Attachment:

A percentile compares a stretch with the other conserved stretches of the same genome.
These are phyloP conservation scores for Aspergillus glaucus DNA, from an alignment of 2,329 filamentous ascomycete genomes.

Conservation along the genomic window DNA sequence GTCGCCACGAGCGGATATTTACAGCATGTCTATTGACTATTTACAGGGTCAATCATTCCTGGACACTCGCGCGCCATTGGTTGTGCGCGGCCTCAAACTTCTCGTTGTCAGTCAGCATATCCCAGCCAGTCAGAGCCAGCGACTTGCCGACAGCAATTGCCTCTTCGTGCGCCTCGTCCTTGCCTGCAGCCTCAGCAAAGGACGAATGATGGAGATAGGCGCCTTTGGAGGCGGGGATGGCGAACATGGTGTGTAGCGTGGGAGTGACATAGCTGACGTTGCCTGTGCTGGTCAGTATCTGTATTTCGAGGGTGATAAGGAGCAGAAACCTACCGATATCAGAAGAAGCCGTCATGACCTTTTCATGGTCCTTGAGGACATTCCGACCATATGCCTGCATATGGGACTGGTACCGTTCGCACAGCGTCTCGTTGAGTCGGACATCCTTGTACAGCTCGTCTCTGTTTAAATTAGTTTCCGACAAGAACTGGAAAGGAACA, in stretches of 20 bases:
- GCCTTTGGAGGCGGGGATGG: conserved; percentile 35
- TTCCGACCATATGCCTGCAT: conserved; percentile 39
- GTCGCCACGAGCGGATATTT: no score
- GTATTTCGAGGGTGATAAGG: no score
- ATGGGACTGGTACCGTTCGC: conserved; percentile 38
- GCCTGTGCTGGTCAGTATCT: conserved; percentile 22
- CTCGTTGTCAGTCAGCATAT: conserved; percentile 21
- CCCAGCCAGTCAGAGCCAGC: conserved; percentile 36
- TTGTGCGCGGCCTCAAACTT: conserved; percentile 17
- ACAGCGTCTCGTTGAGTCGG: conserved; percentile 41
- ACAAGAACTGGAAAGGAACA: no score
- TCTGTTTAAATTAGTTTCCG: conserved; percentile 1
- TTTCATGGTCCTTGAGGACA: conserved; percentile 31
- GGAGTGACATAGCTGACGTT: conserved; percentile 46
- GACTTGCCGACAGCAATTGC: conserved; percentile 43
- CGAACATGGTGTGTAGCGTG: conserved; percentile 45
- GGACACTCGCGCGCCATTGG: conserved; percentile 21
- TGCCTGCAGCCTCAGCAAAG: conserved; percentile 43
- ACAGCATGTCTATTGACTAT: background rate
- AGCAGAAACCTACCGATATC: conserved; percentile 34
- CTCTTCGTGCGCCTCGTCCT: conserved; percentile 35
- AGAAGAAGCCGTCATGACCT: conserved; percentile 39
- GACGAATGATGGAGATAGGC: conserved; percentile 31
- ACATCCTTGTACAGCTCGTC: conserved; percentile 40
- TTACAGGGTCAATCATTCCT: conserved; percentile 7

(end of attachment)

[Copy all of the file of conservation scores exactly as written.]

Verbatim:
A percentile compares a stretch with the other conserved stretches of the same genome.
These are phyloP conservation scores for Aspergillus glaucus DNA, from an alignment of 2,329 filamentous ascomycete genomes.

Conservation along the genomic window DNA sequence GTCGCCACGAGCGGATATTTACAGCATGTCTATTGACTATTTACAGGGTCAATCATTCCTGGACACTCGCGCGCCATTGGTTGTGCGCGGCCTCAAACTTCTCGTTGTCAGTCAGCATATCCCAGCCAGTCAGAGCCAGCGACTTGCCGACAGCAATTGCCTCTTCGTGCGCCTCGTCCTTGCCTGCAGCCTCAGCAAAGGACGAATGATGGAGATAGGCGCCTTTGGAGGCGGGGATGGCGAACATGGTGTGTAGCGTGGGAGTGACATAGCTGACGTTGCCTGTGCTGGTCAGTATCTGTATTTCGAGGGTGATAAGGAGCAGAAACCTACCGATATCAGAAGAAGCCGTCATGACCTTTTCATGGTCCTTGAGGACATTCCGACCATATGCCTGCATATGGGACTGGTACCGTTCGCACAGCGTCTCGTTGAGTCGGACATCCTTGTACAGCTCGTCTCTGTTTAAATTAGTTTCCGACAAGAACTGGAAAGGAACA, in stretches of 20 bases:
- GCCTTTGGAGGCGGGGATGG: conserved; percentile 35
- TTCCGACCATATGCCTGCAT: conserved; percentile 39
- GTCGCCACGAGCGGATATTT: no score
- GTATTTCGAGGGTGATAAGG: no score
- ATGGGACTGGTACCGTTCGC: conserved; percentile 38
- GCCTGTGCTGGTCAGTATCT: conserved; percentile 22
- CTCGTTGTCAGTCAGCATAT: conserved; percentile 21
- CCCAGCCAGTCAGAGCCAGC: conserved; percentile 36
- TTGTGCGCGGCCTCAAACTT: conserved; percentile 17
- ACAGCGTCTCGTTGAGTCGG: conserved; percentile 41
- ACAAGAACTGGAAAGGAACA: no score
- TCTGTTTAAATTAGTTTCCG: conserved; percentile 1
- TTTCATGGTCCTTGAGGACA: conserved; percentile 31
- GGAGTGACATAGCTGACGTT: conserved; percentile 46
- GACTTGCCGACAGCAATTGC: conserved; percentile 43
- CGAACATGGTGTGTAGCGTG: conserved; percentile 45
- GGACACTCGCGCGCCATTGG: conserved; percentile 21
- TGCCTGCAGCCTCAGCAAAG: conserved; percentile 43
- ACAGCATGTCTATTGACTAT: background rate
- AGCAGAAACCTACCGATATC: conserved; percentile 34
- CTCTTCGTGCGCCTCGTCCT: conserved; percentile 35
- AGAAGAAGCCGTCATGACCT: conserved; percentile 39
- GACGAATGATGGAGATAGGC: conserved; percentile 31
- ACATCCTTGTACAGCTCGTC: conserved; percentile 40
- TTACAGGGTCAATCATTCCT: conserved; percentile 7